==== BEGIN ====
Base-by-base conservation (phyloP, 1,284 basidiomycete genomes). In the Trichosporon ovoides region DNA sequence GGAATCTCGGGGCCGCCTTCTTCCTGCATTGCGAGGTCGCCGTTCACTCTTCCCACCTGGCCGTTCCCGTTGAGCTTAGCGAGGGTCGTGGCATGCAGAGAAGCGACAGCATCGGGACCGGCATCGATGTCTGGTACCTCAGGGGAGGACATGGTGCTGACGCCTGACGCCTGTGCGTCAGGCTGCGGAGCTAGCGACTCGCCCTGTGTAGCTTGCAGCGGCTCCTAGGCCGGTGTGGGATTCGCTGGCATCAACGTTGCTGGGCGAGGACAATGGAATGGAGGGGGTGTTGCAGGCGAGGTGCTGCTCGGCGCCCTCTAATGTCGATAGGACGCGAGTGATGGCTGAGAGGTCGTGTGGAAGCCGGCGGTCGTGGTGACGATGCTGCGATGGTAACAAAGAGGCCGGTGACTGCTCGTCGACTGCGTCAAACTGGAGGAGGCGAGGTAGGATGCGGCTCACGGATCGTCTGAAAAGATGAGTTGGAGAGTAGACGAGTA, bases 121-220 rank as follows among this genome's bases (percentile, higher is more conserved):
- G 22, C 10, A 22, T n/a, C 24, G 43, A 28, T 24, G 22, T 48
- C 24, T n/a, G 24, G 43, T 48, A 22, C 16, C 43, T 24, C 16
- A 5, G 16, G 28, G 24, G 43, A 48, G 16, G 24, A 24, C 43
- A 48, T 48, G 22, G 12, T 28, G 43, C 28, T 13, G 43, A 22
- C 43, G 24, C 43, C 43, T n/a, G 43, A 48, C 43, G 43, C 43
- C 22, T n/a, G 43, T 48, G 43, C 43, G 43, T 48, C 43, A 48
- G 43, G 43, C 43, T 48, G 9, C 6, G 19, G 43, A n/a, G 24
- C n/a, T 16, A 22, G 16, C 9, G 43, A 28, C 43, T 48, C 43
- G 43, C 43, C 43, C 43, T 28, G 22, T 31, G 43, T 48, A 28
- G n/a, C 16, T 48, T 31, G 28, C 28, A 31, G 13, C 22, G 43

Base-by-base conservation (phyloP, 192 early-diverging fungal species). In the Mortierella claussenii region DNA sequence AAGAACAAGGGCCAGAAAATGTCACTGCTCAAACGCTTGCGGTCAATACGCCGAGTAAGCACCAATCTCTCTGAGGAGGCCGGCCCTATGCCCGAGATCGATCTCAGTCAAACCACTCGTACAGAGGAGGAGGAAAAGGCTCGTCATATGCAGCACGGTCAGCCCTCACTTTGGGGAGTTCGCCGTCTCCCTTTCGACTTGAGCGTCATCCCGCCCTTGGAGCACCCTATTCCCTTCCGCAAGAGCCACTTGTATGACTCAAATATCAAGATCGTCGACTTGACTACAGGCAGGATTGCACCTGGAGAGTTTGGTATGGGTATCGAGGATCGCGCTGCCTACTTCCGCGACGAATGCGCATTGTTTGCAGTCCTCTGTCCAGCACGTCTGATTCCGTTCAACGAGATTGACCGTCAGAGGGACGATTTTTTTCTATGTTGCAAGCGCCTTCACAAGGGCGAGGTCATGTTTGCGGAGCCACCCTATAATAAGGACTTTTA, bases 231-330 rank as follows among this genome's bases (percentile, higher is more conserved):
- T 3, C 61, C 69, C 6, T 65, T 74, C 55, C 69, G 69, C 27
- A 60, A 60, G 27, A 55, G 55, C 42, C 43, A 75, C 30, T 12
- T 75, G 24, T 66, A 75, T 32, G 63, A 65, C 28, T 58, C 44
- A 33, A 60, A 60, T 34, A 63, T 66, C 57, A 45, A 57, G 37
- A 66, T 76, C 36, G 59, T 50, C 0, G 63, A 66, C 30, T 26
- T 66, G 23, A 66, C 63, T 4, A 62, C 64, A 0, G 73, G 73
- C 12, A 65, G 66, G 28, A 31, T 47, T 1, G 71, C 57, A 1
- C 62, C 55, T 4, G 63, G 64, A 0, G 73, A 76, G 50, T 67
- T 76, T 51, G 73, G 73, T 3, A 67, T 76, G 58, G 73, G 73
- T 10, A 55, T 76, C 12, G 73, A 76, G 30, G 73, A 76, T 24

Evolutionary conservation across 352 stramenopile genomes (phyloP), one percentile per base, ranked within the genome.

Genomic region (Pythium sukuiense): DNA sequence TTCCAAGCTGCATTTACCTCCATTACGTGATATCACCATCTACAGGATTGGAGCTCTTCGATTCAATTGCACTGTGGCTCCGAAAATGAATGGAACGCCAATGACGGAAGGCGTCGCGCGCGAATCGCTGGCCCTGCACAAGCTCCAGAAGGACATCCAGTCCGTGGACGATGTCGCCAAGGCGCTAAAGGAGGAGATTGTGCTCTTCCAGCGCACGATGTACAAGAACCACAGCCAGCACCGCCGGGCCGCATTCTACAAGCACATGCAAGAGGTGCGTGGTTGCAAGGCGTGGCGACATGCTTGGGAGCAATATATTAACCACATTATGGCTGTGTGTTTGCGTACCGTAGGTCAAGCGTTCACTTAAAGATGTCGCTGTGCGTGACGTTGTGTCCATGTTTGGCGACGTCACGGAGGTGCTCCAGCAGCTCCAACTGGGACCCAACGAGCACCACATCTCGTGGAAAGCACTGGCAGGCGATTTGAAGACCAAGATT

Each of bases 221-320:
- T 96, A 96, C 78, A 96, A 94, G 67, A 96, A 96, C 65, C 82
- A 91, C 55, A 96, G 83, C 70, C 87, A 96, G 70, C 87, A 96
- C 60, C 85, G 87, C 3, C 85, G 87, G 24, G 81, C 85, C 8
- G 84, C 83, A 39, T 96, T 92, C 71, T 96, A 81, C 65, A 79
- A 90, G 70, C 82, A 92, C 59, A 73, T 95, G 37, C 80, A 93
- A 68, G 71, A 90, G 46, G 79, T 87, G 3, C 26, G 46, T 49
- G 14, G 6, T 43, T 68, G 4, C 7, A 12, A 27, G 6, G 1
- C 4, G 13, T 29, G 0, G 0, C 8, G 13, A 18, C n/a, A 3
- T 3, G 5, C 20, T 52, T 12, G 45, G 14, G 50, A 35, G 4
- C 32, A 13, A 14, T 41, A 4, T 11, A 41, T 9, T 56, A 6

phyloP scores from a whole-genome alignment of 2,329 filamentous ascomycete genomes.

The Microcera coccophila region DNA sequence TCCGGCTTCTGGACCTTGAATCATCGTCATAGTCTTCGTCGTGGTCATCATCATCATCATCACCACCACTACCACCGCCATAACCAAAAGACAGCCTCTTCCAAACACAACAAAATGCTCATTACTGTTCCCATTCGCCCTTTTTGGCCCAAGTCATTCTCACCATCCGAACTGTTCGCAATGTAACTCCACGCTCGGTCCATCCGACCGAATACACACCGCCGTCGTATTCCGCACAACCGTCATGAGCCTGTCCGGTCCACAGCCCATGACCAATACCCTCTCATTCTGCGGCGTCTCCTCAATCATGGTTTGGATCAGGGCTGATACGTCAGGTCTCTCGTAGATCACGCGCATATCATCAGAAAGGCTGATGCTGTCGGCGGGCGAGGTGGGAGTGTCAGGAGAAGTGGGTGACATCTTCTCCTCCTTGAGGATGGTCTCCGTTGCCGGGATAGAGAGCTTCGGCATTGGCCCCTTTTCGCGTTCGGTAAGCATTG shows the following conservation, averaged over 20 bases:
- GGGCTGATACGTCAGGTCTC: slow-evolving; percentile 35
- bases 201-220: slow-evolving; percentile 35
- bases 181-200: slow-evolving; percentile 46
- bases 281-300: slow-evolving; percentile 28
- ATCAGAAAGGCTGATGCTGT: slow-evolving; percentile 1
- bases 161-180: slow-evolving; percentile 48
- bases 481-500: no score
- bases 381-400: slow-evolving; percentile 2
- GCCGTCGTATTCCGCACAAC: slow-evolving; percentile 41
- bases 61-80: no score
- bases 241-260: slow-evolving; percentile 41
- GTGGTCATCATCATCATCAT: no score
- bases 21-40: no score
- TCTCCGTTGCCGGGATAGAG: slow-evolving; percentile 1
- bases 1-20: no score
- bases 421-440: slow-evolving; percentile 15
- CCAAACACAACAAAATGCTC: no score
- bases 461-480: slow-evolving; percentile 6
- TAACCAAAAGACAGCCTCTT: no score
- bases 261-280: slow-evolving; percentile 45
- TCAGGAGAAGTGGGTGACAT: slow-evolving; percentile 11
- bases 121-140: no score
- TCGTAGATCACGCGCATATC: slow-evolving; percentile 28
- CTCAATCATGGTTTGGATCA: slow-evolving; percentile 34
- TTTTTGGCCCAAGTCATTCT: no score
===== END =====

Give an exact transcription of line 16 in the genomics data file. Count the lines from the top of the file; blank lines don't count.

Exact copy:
- A 33, A 60, A 60, T 34, A 63, T 66, C 57, A 45, A 57, G 37